Covington has become the charming, sought-upon town for several different reasons; however, one of the biggest events that made Covington so beautiful and interesting is the role it played during the Civil War in the mid-19th century. While the Union General, General Sherman, marched through the state of Georgia destroying everything in his path, he decided to leave Covington practically untouched. Thanks to his mysterious decision, Covington's antebellum era architecture still remains and with that, so is the story that turned Covington into the charming, intriguing, Southern city that it is today.
With Sherman’s March to the Sea and Covington’s role in the Civil War such a large part of its history, it’s no shock that Covington recently dedicated an official Civil War Heritage marker last Wednesday, June 17th. This official Civil War Heritage marker was dedicated to Covington and can be found on Covington’s historic downtown Square near the Civil War monument.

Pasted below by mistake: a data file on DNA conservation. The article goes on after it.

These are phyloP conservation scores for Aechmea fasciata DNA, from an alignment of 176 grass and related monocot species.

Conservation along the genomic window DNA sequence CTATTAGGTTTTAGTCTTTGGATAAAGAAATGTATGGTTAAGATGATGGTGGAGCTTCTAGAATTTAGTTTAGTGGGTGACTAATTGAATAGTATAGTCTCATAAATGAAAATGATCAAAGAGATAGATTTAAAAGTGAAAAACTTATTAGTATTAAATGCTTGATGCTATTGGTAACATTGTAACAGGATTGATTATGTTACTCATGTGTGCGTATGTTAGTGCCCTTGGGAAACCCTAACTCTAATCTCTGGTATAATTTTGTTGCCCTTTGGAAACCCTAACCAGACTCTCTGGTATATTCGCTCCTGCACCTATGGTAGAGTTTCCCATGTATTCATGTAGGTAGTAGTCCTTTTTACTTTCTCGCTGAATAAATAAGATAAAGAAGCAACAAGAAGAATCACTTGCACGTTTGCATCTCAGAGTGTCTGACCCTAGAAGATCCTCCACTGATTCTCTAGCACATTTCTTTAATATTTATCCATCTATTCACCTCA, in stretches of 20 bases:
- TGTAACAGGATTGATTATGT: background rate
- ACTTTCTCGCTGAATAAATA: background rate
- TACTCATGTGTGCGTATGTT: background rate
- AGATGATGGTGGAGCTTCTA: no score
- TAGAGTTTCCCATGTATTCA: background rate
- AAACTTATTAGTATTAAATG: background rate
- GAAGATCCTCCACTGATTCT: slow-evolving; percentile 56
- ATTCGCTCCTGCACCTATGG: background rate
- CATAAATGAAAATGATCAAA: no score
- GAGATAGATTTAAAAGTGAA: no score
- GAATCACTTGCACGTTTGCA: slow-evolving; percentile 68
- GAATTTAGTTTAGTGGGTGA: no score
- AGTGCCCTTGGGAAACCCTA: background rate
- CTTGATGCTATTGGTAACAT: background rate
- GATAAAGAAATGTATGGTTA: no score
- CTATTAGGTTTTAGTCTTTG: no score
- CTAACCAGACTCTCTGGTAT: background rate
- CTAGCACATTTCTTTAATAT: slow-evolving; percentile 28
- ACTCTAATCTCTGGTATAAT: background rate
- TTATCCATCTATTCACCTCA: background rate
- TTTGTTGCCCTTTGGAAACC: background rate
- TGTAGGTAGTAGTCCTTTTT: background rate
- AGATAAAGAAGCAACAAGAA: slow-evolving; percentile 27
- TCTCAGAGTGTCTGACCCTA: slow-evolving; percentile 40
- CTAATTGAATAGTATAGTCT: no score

The Civil War Heritage marker took its rightful place near the monument on the square that shows a soldier facing the west, which symbolizes the fading on the Confederacy after the Civil War. The dedication of the Civil War Heritage marker was met with much approval among the Covington community and is a marker that shares Covington's Civil War story and the importance of General
Sherman's mostly unexplained decision.
Along with showing Civil War history, this Civil War Heritage marker officially adds Covington to the historical tourism route that the Civil War directly touched in Georgia. The historical route includes six different regions. These regions include South Georgia, Wilson's Raid, The Atlanta Campaign, Northeast Georgia, Jefferson Davis region, and Macon.